No end in sight to port workers’ strike

Thousands of cruise passengers have been unable to enjoy their scheduled stop at Portimão Port due to an ongoing port workers’ strike. The current strike period started on Monday and runs until September 24, with further dates scheduled to run into October.

The nationwide protest by workers of the Port and Maritime Transport Institute (Instituto Portuário e dos Transportes Marítimos – IPTM) is over unpaid overtime and being expected to carry out tasks outside of their labour contracts.

Last week, around 10% of cruise arrivals scheduled for Portimão for a stopover had to be cancelled due to a lack of suitable dock conditions.

Five cruise ships, the Aríon, the Star Flyer, the Silver Explorer, the Adónia and the Grand Mistral, carrying a total of around 4,000 passengers, were unable to make their scheduled stop in Portimão while a further two, the Rotterdam (scheduled for September 25) and the Thomson Spirit (September 30), are also expected to be affected by the strike. There are already seven cruise ships scheduled to make stopovers in Portimão in October.

With the strike likely to continue for a further few days, the local Socialist Party has raised concerns over the issue and says the consequences of this standstill are having a disastrous impact on the local and regional economy.

The cruise ships turned away from Portimão represent a considerable loss to the local economy, with the city’s PS party citing €100,000 in losses. “Yet, the government remains silent over this matter,” said the politicians in a statement on the PS website.

“The government’s ineptitude is leading to grave losses,” they continued. “Port workers were forced to take these drastic measures in order to safeguard their rights.”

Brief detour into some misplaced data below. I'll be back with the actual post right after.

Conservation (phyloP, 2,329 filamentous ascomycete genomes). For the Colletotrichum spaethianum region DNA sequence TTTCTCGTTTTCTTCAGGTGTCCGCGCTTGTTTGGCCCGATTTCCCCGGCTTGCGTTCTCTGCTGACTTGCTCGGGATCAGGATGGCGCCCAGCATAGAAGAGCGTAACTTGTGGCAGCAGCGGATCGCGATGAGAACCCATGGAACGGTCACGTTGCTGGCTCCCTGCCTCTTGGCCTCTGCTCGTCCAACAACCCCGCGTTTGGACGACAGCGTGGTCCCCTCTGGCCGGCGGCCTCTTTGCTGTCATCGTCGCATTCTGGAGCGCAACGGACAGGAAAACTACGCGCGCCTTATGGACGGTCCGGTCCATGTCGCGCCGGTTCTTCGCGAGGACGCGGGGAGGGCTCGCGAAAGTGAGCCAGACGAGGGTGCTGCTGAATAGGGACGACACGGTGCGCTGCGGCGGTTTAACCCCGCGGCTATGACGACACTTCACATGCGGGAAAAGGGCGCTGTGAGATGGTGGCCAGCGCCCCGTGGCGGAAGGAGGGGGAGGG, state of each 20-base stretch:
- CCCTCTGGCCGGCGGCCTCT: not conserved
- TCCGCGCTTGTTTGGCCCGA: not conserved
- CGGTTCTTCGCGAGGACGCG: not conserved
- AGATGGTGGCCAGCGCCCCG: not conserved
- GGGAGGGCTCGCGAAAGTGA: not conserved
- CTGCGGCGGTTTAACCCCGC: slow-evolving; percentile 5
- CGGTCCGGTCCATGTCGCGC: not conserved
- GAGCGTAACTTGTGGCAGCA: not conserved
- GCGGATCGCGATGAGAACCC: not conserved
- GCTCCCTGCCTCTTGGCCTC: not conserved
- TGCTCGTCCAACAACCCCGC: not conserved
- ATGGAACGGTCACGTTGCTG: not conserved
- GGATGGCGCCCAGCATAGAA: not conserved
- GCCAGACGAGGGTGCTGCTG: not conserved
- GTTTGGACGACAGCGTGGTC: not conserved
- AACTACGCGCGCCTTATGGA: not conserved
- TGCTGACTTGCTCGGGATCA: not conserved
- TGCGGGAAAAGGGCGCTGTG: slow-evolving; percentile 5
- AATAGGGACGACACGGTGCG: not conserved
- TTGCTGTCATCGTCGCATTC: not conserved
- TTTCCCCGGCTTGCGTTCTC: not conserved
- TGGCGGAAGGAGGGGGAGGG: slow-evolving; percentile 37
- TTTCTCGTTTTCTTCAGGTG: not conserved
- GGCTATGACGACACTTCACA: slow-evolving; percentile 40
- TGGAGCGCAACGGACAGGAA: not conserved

The Socialists fear the future of the Portimão Port may be compromised, with its image tarnished by the strikes, as the maritime authorities are unable to warn the cruise companies in advance if there are conditions at the Port to receive the liners. “Ships are anchoring offshore, waiting for information from Portimão Port as to whether they can enter the facility or not,” said the PS.

“We have always believed in the potential of Portimão Port and have supported the câmara in its endeavour to encourage further cruise companies to use the Algarve as a cruising destination.”

The local group believes Portimão is now one of the main ports in Portugal, having registered the biggest increase in stopover and passenger numbers.

In a vehement appeal to the government, PS Portimão calls on the need to bring all responsible entities together to discuss viable solutions for the workers and thus ensure a successful future for the port and the local economy.

Businesses in Portimão, which have become reliant on the income generated from the cruise market, have been hit hard by the strikes and claim they are losing “thousands of euros each day”.

In a document sent to the government, business owners claim losses to the tune of €240,000 due to the strikes as “each cruise visitor spends, on average, around €60 in the city”.

The leader of the National Union for Port Workers (Sindicato Nacional dos Trabalhadores das Administrações e Juntas Portuárias), Fernando Oliveira, told national newspaper Correio da Manhã that “the strike is set to continue until there is dialogue with the government”.